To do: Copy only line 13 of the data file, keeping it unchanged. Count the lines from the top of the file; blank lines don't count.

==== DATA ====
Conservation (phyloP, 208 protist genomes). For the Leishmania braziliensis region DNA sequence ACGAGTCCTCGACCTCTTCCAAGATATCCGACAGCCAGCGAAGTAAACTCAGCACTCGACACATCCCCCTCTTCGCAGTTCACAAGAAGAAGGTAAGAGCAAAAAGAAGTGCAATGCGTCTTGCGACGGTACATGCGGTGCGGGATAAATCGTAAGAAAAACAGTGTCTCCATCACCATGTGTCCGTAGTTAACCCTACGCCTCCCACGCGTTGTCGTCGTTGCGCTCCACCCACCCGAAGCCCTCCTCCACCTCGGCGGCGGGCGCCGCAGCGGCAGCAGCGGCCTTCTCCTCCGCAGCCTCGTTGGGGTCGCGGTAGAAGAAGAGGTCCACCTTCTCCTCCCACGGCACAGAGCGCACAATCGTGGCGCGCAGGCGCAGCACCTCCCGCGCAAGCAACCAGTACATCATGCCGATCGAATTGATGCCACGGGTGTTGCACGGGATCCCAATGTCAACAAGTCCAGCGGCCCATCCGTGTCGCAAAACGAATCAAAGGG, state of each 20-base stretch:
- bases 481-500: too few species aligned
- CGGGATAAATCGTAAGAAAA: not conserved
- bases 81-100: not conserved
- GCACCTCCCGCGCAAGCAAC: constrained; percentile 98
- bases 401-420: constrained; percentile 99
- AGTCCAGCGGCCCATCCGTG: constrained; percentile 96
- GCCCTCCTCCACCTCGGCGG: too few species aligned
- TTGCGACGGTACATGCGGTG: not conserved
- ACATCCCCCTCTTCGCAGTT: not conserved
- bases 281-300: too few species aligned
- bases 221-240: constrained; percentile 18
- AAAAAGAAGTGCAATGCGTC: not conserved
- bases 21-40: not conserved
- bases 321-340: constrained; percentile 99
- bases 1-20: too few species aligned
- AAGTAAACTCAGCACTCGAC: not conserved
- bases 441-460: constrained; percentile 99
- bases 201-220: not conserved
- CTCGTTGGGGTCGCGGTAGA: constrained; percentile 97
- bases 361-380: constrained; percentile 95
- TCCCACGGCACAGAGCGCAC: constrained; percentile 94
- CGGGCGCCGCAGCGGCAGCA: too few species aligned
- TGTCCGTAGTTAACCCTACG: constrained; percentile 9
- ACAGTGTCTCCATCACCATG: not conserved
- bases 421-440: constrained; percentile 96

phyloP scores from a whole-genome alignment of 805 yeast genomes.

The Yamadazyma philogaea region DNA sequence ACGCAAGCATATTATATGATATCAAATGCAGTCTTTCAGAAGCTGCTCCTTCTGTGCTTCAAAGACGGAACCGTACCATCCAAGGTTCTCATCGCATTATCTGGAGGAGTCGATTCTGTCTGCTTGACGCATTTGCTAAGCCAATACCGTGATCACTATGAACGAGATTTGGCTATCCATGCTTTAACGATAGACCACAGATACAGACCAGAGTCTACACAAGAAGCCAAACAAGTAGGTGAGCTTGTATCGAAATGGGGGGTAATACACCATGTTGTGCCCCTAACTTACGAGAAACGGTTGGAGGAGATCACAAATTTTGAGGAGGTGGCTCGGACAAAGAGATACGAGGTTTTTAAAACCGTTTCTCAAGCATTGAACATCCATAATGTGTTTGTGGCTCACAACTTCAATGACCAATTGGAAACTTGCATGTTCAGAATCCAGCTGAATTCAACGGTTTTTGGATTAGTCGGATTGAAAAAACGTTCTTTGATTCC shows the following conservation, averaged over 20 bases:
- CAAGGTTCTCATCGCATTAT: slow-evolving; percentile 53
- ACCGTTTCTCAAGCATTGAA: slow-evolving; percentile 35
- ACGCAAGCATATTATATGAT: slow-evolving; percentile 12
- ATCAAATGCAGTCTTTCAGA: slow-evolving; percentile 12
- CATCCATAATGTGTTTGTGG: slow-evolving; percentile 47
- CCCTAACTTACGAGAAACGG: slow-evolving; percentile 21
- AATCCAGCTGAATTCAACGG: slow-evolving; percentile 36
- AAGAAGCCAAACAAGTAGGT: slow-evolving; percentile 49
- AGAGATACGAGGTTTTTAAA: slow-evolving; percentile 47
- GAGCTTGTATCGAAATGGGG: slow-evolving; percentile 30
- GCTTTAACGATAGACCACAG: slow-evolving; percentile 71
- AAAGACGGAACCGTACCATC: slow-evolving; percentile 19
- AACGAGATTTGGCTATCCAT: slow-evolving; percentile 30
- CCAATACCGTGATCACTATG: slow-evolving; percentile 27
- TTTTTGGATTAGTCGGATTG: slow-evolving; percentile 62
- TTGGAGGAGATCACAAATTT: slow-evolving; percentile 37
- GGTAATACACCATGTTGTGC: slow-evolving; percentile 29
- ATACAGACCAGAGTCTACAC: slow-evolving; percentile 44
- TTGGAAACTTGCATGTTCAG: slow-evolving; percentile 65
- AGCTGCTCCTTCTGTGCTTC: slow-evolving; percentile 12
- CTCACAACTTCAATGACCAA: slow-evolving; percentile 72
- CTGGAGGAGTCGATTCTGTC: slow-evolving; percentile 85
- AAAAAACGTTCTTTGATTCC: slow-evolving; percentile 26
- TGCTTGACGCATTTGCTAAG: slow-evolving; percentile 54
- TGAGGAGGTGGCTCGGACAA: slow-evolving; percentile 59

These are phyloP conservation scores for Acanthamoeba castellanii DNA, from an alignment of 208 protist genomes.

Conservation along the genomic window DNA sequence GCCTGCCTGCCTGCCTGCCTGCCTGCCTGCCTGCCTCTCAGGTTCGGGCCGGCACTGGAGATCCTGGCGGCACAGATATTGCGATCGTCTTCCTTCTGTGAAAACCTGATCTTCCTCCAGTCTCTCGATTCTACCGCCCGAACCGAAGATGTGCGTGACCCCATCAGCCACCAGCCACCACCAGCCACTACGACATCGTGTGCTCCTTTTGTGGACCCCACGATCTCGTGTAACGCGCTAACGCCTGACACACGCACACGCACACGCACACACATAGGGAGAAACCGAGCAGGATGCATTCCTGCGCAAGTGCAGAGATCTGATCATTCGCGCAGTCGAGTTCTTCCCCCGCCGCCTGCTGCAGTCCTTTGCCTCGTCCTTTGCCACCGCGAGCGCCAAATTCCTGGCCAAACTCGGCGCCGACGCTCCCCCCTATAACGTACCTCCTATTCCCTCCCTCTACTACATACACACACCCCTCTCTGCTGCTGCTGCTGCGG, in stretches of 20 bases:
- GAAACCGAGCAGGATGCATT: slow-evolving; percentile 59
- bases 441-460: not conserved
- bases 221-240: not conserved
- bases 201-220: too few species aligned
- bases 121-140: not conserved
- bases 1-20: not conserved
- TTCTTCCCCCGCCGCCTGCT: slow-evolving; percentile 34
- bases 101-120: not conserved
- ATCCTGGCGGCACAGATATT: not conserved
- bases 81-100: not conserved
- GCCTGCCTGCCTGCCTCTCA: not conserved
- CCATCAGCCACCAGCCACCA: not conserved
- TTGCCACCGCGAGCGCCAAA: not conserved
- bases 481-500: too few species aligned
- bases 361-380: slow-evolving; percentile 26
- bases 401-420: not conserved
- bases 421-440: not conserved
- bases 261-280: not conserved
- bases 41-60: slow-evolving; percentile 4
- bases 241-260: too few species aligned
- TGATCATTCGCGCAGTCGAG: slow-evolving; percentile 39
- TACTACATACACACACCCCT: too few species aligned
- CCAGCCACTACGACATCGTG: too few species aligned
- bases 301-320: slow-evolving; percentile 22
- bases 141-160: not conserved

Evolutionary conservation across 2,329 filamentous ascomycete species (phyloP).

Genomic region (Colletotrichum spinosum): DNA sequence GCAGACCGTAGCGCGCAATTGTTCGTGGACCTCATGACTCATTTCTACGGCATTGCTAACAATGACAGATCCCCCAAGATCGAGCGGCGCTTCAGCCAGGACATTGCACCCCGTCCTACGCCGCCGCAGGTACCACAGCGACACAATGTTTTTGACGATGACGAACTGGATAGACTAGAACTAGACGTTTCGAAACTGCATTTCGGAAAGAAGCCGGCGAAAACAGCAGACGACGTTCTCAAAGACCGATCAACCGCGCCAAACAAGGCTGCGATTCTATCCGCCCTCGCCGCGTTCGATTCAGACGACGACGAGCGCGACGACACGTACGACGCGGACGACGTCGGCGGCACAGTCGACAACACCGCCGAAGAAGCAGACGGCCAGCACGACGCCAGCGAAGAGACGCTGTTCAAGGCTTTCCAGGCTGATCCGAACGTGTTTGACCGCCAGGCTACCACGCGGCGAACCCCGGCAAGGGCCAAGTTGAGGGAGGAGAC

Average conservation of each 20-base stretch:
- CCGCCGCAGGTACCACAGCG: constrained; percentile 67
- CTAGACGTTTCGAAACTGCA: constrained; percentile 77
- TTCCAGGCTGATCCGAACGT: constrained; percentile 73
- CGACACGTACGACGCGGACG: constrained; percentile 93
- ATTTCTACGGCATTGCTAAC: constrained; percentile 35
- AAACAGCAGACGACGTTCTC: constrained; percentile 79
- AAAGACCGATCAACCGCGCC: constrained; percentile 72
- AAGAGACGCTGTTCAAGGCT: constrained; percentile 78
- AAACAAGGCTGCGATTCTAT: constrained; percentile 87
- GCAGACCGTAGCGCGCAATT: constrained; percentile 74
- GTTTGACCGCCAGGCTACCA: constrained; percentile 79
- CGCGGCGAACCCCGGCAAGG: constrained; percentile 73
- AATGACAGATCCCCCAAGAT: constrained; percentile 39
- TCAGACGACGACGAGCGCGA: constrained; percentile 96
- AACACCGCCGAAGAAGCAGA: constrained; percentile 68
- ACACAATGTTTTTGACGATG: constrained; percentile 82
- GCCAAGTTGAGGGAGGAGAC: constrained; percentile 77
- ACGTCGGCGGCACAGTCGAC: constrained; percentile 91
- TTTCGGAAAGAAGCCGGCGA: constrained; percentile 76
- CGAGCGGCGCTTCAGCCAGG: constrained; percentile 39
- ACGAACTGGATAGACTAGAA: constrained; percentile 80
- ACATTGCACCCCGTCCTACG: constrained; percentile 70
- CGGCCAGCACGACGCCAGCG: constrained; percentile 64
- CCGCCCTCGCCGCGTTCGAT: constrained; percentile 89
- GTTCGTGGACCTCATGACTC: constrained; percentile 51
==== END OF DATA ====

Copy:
- AAAAAGAAGTGCAATGCGTC: not conserved